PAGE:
Form factor and cost are additional considerations in developing a confidence monitoring system. Large, card-modular solutions may work well in central nodes with a large number of signals and multiplexes, while small single-channel probes may work better in remote locations like transmitter sites.
Because of the digital cliff, broadcasters can only detect the onset of quality problems by viewing the broadcast and, therefore, will need to use confidence monitoring systems. Combining digital signal processing with digital data processing creates layers in DTV systems, driving the need for multi-layer confidence monitoring systems that contain layer-specific probes designed to quickly detect and isolate quality problems. These systems need extended monitoring capability to help broadcasters proactively address performance degradations before they become quality problems. The systems also need network-capable probes in a variety of form factors to integrate effectively into emerging system management approaches.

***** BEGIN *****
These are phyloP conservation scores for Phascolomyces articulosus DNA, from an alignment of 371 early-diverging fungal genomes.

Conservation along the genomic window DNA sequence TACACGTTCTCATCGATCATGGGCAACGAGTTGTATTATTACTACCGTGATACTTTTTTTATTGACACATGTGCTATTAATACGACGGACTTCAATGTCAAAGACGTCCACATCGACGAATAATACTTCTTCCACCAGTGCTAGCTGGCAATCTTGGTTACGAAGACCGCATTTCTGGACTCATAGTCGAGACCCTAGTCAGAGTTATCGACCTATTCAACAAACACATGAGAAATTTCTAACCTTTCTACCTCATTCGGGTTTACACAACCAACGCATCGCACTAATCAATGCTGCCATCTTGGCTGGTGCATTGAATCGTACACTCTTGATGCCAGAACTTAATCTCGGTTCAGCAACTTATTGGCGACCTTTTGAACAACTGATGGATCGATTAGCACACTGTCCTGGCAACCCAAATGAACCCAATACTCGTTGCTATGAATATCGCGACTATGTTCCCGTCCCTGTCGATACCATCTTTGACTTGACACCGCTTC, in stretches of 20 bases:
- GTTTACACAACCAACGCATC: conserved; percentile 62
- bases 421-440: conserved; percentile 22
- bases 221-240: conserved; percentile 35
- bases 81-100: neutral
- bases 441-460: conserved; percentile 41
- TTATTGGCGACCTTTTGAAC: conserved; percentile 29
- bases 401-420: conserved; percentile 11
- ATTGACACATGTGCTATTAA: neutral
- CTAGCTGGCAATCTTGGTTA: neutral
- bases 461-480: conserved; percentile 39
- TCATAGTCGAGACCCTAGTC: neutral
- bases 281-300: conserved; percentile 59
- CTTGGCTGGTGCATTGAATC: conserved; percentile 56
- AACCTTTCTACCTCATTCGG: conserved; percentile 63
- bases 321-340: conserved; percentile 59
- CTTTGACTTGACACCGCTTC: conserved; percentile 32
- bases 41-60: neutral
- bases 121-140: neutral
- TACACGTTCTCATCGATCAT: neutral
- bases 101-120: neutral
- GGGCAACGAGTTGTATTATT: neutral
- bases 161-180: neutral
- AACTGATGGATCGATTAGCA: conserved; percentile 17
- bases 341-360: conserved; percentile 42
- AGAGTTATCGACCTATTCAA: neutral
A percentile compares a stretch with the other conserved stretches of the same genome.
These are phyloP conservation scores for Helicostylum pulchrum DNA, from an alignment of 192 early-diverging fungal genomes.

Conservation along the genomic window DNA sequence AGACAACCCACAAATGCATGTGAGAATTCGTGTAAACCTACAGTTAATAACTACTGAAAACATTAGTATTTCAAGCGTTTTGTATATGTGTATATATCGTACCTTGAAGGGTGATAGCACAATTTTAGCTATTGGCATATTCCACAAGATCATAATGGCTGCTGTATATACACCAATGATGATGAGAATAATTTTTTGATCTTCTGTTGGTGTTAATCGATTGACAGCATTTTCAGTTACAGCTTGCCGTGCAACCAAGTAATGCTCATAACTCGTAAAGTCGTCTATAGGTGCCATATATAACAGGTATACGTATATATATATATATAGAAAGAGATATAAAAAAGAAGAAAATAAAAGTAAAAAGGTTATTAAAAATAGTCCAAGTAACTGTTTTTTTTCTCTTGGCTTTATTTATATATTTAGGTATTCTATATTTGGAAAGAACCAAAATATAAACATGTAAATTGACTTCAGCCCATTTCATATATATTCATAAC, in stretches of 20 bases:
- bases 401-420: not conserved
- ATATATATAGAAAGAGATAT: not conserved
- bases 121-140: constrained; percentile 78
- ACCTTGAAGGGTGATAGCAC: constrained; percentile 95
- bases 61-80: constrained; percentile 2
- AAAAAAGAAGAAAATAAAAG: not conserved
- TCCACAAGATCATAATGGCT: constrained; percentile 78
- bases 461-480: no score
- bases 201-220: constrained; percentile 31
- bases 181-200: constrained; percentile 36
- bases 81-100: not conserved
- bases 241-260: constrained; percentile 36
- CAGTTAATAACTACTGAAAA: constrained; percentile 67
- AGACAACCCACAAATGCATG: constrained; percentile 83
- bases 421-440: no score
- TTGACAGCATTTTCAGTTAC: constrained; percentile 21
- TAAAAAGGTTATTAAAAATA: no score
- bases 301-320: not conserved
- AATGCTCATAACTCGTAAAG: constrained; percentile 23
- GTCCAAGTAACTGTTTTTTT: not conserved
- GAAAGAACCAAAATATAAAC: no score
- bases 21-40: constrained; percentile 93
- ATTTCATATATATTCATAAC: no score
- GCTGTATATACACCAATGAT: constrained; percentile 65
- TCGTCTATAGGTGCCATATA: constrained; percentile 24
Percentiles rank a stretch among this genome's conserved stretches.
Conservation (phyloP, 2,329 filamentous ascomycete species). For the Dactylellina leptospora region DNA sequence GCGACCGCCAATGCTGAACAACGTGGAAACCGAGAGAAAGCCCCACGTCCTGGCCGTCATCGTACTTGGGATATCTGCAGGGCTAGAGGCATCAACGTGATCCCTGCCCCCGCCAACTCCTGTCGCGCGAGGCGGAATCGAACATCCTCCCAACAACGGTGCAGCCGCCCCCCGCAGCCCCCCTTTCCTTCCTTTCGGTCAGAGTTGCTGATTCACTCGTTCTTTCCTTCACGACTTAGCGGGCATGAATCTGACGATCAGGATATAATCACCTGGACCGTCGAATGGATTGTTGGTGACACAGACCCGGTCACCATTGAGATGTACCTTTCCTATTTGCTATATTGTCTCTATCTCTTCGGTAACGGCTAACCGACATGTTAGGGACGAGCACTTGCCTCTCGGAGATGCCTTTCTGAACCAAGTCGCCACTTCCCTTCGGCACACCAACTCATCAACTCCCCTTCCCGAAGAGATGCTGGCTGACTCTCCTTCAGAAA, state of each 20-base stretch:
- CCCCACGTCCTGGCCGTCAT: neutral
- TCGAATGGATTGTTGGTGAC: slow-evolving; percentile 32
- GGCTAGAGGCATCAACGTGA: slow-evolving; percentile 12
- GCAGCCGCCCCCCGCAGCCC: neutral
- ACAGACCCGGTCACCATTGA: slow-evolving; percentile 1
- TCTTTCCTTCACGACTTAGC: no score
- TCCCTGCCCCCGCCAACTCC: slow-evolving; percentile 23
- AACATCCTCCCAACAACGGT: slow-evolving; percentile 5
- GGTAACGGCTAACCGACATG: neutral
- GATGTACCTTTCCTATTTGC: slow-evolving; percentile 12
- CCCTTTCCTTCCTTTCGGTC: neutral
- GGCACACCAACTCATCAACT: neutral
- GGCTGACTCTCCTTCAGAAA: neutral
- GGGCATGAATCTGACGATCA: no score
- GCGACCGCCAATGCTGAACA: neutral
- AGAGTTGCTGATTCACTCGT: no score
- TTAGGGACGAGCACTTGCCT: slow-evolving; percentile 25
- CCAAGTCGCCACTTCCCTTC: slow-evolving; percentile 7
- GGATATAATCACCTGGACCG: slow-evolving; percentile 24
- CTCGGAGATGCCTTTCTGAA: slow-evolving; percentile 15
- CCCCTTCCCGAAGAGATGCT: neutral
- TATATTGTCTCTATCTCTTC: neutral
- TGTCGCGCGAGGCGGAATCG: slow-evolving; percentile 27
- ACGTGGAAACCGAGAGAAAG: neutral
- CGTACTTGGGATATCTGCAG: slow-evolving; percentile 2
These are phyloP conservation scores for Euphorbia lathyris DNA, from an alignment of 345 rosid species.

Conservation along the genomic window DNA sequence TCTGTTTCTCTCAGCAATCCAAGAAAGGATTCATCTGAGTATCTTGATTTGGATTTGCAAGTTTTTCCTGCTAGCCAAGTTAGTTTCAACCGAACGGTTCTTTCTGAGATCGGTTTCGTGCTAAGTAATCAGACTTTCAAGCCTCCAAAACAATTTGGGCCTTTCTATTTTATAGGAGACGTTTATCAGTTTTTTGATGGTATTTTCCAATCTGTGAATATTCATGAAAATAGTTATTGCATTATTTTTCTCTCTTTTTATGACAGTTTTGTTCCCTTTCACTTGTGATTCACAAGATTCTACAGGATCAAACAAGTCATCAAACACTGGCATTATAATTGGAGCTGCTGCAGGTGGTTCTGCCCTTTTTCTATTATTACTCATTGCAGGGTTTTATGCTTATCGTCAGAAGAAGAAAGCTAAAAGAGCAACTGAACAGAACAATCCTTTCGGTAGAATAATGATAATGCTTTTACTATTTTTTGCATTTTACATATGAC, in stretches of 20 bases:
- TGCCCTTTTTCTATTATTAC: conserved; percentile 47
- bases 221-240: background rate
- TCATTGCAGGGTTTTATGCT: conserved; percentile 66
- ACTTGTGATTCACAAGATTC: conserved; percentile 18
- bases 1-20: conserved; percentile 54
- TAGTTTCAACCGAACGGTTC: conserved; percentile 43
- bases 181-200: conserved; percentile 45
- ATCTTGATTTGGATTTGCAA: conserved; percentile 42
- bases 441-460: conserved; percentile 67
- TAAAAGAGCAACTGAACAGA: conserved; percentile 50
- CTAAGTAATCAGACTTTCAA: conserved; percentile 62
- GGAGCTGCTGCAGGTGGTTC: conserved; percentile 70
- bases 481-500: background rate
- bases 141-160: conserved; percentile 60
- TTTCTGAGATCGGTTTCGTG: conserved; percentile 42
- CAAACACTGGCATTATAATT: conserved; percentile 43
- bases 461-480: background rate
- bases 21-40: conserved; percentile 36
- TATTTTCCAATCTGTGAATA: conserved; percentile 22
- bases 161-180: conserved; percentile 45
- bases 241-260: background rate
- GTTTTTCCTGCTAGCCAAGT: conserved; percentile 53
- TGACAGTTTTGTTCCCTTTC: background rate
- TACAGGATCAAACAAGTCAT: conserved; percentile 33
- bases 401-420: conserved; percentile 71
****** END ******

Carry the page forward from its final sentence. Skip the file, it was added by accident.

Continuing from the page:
As DTV evolves, broadcasters will need to increasingly rely on these distributed, multi-layer confidence monitoring systems in order to ensure optimal performance in both their distribution and transmission systems.
Richard Duvall is the senior video marketing manager for Tektronix.